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Doves' meaning concerns area man

February 12, 2003|by RICHARD BELISLE

WAYNESBORO, Pa. - The question of whether two white, steel doves on the front lawn of Summitview Elementary School stand for Waynesboro or are a subliminal Muslim religious symbol surfaced again before the Waynesboro School Board Tuesday night.

The large doves have been perched on the Summitview property facing East Main Street (Pa. 16) for nearly four years. They are illuminated at night.

Robert Flory, a Mont Alto, Pa., resident who said he has taught in college and substituted in the Waynesboro Area School District, brought an Arabic language dictionary and the Koran, the Muslim bible, to back his argument that the doves are an Islamic religious symbol for Allah.

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"Any Arabic-speaking person would know that," he said.

He said he had nothing against Arabs and has friends who are Muslim. He said he showed the doves to two Indians of Muslim faith and they backed his claim.

He did not ask the board to remove the doves.

"It's important that they (the school board) know what the word means," Flory said after his remarks to the board. "When you're driving east the doves face toward Mecca."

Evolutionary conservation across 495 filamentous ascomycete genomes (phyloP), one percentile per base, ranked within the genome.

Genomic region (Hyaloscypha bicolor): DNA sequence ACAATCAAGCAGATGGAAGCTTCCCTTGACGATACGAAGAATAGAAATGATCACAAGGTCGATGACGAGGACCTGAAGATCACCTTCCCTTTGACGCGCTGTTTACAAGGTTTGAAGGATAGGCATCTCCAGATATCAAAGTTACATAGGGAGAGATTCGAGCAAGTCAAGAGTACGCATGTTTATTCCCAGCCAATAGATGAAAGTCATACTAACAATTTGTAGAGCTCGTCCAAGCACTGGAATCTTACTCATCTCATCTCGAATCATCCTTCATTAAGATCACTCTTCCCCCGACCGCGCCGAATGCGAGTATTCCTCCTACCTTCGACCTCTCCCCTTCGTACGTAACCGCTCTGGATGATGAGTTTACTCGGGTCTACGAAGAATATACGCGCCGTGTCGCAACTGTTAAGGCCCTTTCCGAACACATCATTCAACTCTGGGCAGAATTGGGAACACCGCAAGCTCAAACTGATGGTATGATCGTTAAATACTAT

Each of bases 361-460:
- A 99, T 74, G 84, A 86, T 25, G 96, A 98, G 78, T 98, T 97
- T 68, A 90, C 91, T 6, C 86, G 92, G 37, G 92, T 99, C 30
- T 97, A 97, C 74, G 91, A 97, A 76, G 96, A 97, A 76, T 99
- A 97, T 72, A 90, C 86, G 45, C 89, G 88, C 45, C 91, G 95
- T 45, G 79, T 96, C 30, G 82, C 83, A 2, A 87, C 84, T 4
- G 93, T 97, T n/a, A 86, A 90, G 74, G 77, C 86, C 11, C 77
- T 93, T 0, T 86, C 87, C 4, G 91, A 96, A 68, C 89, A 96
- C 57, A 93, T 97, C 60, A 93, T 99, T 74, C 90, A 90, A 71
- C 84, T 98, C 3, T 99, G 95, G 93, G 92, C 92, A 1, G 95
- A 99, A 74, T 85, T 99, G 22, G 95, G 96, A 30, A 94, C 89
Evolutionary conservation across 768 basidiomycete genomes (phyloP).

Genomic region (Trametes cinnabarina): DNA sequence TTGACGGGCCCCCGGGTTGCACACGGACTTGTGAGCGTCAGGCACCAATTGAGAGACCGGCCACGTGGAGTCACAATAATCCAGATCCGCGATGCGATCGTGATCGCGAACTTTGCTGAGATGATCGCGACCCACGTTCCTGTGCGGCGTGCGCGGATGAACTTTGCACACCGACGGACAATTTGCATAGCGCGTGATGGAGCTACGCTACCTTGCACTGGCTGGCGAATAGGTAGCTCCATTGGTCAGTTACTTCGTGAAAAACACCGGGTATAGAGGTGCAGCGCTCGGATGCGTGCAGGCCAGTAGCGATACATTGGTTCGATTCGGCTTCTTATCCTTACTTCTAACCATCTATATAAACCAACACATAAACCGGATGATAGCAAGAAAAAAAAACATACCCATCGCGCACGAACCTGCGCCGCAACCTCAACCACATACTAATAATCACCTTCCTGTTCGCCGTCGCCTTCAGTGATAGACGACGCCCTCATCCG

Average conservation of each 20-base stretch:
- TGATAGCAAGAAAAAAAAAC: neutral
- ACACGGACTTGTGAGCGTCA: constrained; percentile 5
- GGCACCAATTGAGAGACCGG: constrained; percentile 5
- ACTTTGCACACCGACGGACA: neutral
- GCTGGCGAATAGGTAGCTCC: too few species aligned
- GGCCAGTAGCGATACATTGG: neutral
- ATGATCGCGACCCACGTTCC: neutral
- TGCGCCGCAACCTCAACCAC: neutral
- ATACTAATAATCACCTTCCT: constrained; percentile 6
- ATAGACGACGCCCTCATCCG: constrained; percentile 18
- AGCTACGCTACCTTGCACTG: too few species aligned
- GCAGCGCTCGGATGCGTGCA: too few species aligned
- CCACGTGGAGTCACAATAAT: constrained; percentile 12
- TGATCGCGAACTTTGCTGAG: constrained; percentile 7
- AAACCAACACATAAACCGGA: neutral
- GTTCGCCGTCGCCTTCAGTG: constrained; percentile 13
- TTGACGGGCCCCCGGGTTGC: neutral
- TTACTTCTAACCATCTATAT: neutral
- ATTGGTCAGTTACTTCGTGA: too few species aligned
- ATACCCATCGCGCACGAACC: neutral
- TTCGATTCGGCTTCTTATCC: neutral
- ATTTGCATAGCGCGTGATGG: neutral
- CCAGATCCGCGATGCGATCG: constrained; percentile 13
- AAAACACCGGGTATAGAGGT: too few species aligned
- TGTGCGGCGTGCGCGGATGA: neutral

Board President Larry Glenn thanked Flory for his remarks but board members made no response.

The doves were commissioned at a cost of $25,000 by Dr. M.S. Haq, a Pakistani-American physician who has been practicing in Waynesboro since the early 1990s. He said in 1999 when he launched the project that he wanted to repay the community for the support, acceptance, tolerance and encouragement shown him and his family over the years.

An amateur sculptor, Haq decided on a design that would show two large white doves in a configuration that spelled out the letter W, the first letter of Waynesboro. He also said at the time that the sculpture signified a symbol of peace.

The school board and the community at large embraced the idea, according to news reports at the time.

Haq had the sculpture, which is 7 feet tall and 13 feet long, made at a Maryland steel fabricating shop.

It was installed on a concrete pad in 2000 and almost immediately drew criticism from two residents who said in a local letter to the editor and comments to the school board that it resembled the crescent in the crescent and star in the Islamic religious symbol for the Muslim God.

Haq and the school board weathered the flap and the issue seemed to die on its own until Tuesday night.

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